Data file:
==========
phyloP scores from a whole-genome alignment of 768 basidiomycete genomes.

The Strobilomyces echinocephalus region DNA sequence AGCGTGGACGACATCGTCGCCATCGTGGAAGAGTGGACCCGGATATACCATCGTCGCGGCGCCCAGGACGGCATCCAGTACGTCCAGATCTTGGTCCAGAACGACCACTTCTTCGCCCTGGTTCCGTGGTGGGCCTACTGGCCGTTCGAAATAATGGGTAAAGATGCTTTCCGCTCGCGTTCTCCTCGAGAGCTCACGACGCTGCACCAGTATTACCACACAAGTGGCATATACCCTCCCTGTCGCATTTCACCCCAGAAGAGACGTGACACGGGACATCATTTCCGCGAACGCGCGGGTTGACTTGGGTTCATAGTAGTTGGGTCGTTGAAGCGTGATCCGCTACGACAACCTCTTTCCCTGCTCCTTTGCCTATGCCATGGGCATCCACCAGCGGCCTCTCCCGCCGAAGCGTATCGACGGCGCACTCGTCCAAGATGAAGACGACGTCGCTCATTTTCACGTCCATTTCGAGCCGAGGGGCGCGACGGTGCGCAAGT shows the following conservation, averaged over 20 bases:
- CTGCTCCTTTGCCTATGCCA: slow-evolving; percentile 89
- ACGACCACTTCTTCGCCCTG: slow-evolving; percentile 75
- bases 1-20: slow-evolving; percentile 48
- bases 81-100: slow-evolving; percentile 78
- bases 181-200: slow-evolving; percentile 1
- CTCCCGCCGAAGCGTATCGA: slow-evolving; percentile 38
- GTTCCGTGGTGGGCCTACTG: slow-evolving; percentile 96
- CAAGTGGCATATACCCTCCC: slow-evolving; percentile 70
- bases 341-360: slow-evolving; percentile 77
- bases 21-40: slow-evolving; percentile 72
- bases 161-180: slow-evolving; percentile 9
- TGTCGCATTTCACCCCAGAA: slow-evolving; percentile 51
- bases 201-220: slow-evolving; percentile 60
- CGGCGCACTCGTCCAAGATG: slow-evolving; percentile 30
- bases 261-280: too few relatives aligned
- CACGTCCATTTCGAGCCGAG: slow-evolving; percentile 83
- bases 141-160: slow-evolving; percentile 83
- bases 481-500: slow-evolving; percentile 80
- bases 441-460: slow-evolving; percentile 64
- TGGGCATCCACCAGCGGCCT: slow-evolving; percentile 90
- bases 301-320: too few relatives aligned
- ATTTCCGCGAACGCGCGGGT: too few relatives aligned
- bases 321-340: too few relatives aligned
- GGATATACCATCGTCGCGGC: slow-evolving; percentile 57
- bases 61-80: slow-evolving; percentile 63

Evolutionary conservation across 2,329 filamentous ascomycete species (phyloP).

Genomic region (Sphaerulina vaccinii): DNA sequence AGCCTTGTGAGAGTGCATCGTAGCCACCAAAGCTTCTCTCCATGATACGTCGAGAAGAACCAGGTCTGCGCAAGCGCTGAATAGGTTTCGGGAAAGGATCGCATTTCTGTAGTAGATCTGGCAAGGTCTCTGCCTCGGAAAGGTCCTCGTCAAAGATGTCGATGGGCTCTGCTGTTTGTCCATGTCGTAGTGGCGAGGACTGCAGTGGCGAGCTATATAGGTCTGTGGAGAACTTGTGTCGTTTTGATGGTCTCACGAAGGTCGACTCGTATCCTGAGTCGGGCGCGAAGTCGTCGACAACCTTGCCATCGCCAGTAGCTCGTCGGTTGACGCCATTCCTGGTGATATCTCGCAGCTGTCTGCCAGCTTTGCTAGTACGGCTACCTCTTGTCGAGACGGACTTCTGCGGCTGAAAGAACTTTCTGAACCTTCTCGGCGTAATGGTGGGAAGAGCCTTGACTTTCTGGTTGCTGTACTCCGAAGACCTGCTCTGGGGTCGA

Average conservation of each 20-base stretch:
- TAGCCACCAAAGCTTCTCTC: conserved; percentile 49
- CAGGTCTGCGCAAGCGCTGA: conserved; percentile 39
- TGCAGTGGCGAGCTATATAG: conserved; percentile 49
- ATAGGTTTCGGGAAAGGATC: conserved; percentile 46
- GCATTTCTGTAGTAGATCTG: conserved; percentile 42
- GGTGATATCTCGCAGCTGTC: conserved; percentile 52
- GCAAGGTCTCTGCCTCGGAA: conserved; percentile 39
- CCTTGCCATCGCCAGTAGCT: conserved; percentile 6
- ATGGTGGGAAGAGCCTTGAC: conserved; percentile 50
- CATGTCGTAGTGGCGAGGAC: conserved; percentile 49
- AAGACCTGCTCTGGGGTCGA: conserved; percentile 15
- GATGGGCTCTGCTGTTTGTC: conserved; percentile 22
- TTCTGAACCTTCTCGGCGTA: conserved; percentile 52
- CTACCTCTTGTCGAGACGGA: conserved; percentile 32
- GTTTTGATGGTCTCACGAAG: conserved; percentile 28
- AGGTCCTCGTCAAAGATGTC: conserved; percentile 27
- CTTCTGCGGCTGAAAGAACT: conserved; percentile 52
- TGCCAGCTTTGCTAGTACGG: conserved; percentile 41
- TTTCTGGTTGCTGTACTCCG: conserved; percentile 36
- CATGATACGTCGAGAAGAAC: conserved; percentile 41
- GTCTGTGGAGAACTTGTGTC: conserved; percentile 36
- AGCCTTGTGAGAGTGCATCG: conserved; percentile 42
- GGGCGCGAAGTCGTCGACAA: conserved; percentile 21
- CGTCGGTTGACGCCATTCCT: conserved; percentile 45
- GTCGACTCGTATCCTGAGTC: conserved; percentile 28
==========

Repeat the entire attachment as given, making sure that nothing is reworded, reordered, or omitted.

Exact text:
phyloP scores from a whole-genome alignment of 768 basidiomycete genomes.

The Strobilomyces echinocephalus region DNA sequence AGCGTGGACGACATCGTCGCCATCGTGGAAGAGTGGACCCGGATATACCATCGTCGCGGCGCCCAGGACGGCATCCAGTACGTCCAGATCTTGGTCCAGAACGACCACTTCTTCGCCCTGGTTCCGTGGTGGGCCTACTGGCCGTTCGAAATAATGGGTAAAGATGCTTTCCGCTCGCGTTCTCCTCGAGAGCTCACGACGCTGCACCAGTATTACCACACAAGTGGCATATACCCTCCCTGTCGCATTTCACCCCAGAAGAGACGTGACACGGGACATCATTTCCGCGAACGCGCGGGTTGACTTGGGTTCATAGTAGTTGGGTCGTTGAAGCGTGATCCGCTACGACAACCTCTTTCCCTGCTCCTTTGCCTATGCCATGGGCATCCACCAGCGGCCTCTCCCGCCGAAGCGTATCGACGGCGCACTCGTCCAAGATGAAGACGACGTCGCTCATTTTCACGTCCATTTCGAGCCGAGGGGCGCGACGGTGCGCAAGT shows the following conservation, averaged over 20 bases:
- CTGCTCCTTTGCCTATGCCA: slow-evolving; percentile 89
- ACGACCACTTCTTCGCCCTG: slow-evolving; percentile 75
- bases 1-20: slow-evolving; percentile 48
- bases 81-100: slow-evolving; percentile 78
- bases 181-200: slow-evolving; percentile 1
- CTCCCGCCGAAGCGTATCGA: slow-evolving; percentile 38
- GTTCCGTGGTGGGCCTACTG: slow-evolving; percentile 96
- CAAGTGGCATATACCCTCCC: slow-evolving; percentile 70
- bases 341-360: slow-evolving; percentile 77
- bases 21-40: slow-evolving; percentile 72
- bases 161-180: slow-evolving; percentile 9
- TGTCGCATTTCACCCCAGAA: slow-evolving; percentile 51
- bases 201-220: slow-evolving; percentile 60
- CGGCGCACTCGTCCAAGATG: slow-evolving; percentile 30
- bases 261-280: too few relatives aligned
- CACGTCCATTTCGAGCCGAG: slow-evolving; percentile 83
- bases 141-160: slow-evolving; percentile 83
- bases 481-500: slow-evolving; percentile 80
- bases 441-460: slow-evolving; percentile 64
- TGGGCATCCACCAGCGGCCT: slow-evolving; percentile 90
- bases 301-320: too few relatives aligned
- ATTTCCGCGAACGCGCGGGT: too few relatives aligned
- bases 321-340: too few relatives aligned
- GGATATACCATCGTCGCGGC: slow-evolving; percentile 57
- bases 61-80: slow-evolving; percentile 63

Evolutionary conservation across 2,329 filamentous ascomycete species (phyloP).

Genomic region (Sphaerulina vaccinii): DNA sequence AGCCTTGTGAGAGTGCATCGTAGCCACCAAAGCTTCTCTCCATGATACGTCGAGAAGAACCAGGTCTGCGCAAGCGCTGAATAGGTTTCGGGAAAGGATCGCATTTCTGTAGTAGATCTGGCAAGGTCTCTGCCTCGGAAAGGTCCTCGTCAAAGATGTCGATGGGCTCTGCTGTTTGTCCATGTCGTAGTGGCGAGGACTGCAGTGGCGAGCTATATAGGTCTGTGGAGAACTTGTGTCGTTTTGATGGTCTCACGAAGGTCGACTCGTATCCTGAGTCGGGCGCGAAGTCGTCGACAACCTTGCCATCGCCAGTAGCTCGTCGGTTGACGCCATTCCTGGTGATATCTCGCAGCTGTCTGCCAGCTTTGCTAGTACGGCTACCTCTTGTCGAGACGGACTTCTGCGGCTGAAAGAACTTTCTGAACCTTCTCGGCGTAATGGTGGGAAGAGCCTTGACTTTCTGGTTGCTGTACTCCGAAGACCTGCTCTGGGGTCGA

Average conservation of each 20-base stretch:
- TAGCCACCAAAGCTTCTCTC: conserved; percentile 49
- CAGGTCTGCGCAAGCGCTGA: conserved; percentile 39
- TGCAGTGGCGAGCTATATAG: conserved; percentile 49
- ATAGGTTTCGGGAAAGGATC: conserved; percentile 46
- GCATTTCTGTAGTAGATCTG: conserved; percentile 42
- GGTGATATCTCGCAGCTGTC: conserved; percentile 52
- GCAAGGTCTCTGCCTCGGAA: conserved; percentile 39
- CCTTGCCATCGCCAGTAGCT: conserved; percentile 6
- ATGGTGGGAAGAGCCTTGAC: conserved; percentile 50
- CATGTCGTAGTGGCGAGGAC: conserved; percentile 49
- AAGACCTGCTCTGGGGTCGA: conserved; percentile 15
- GATGGGCTCTGCTGTTTGTC: conserved; percentile 22
- TTCTGAACCTTCTCGGCGTA: conserved; percentile 52
- CTACCTCTTGTCGAGACGGA: conserved; percentile 32
- GTTTTGATGGTCTCACGAAG: conserved; percentile 28
- AGGTCCTCGTCAAAGATGTC: conserved; percentile 27
- CTTCTGCGGCTGAAAGAACT: conserved; percentile 52
- TGCCAGCTTTGCTAGTACGG: conserved; percentile 41
- TTTCTGGTTGCTGTACTCCG: conserved; percentile 36
- CATGATACGTCGAGAAGAAC: conserved; percentile 41
- GTCTGTGGAGAACTTGTGTC: conserved; percentile 36
- AGCCTTGTGAGAGTGCATCG: conserved; percentile 42
- GGGCGCGAAGTCGTCGACAA: conserved; percentile 21
- CGTCGGTTGACGCCATTCCT: conserved; percentile 45
- GTCGACTCGTATCCTGAGTC: conserved; percentile 28